The philosophy of Vivilea’s followers is that the goddess gives life to fulfill a purpose. It is against the faith to reject that life. Thus, 9 months later, Ash was born.

The following 15 years were not kind for House Sinjin. Bad luck and defeat met them at every turn, reducing their numbers and status until they were finally driven from the city. It seemed that Llolth had turned Her back on them. It was the House Matron who finally divined why: the Spider Queen viewed Ash’s birth and allowance to exist as an abomination, and until the Drow who brought him into existence made amends by sacrificing him, She would continue to withhold her favor from House Sinjin.

And so what was left of House Sinjin made its way to Greenhaven once again, to set right their mistake.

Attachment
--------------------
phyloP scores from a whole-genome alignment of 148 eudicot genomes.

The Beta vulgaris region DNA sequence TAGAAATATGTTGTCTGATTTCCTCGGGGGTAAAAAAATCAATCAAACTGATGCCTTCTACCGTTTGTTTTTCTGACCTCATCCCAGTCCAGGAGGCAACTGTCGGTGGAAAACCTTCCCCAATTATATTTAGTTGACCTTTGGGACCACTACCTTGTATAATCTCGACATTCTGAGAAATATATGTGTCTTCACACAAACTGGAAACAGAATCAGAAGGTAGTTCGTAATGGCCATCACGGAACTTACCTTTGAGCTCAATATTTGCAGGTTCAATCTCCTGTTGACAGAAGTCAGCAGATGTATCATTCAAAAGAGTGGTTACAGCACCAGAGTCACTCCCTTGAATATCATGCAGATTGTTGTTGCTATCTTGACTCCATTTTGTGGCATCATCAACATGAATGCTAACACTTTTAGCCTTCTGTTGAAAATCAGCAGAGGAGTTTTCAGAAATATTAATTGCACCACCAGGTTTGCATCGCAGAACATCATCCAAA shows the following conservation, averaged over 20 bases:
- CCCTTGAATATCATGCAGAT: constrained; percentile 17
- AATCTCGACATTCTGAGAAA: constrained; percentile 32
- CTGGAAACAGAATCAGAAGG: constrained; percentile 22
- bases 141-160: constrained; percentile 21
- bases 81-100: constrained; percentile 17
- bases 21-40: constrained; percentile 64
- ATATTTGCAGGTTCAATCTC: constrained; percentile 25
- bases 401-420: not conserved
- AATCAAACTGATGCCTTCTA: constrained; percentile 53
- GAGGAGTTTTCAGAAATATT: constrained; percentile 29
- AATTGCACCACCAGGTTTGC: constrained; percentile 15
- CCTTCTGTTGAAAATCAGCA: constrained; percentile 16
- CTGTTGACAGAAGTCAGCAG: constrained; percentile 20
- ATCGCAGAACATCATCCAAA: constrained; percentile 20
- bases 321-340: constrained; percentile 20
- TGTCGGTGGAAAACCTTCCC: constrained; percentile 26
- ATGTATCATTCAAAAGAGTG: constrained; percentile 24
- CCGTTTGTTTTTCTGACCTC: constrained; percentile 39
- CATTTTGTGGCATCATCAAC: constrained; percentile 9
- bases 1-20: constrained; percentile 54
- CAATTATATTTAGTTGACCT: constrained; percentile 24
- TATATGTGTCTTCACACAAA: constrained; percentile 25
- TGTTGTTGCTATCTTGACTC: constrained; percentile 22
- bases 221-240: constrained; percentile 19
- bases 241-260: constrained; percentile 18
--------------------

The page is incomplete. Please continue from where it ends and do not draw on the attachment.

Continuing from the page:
Meanwhile, Greenhaven and the Temple of Vivilea recovered and forgot about the raid as much as they could. Ash’s existence reminded them of the injuries past, though, and although he was allowed to remain and grow up in Greenhaven, his mother kept him mostly out of sight of the other townsfolk. He worked at the Temple as a layperson, cleaning and tending the grounds, until the Drow came again.

The Adventure Begins: The party is staying at the Greenhaven Inn, about to turn in for the evening, when one of the townsfolk bursts in with news of terrified screams coming from the temple. Our heroes waste no time in going to investigate, but even as they arrive only minutes later, it’s already too late. Worshippers and priests alike lie dead in their own blood, cut down with short swords or impaled by hand crossbow bolts. Only the high priestess remains alive, though badly wounded. “They’ve taken Ash,” she stammers. Just as the word ‘Drow’ comes out of her mouth, two Drow warriors emerge from a side room carrying temple treasures and the fight starts.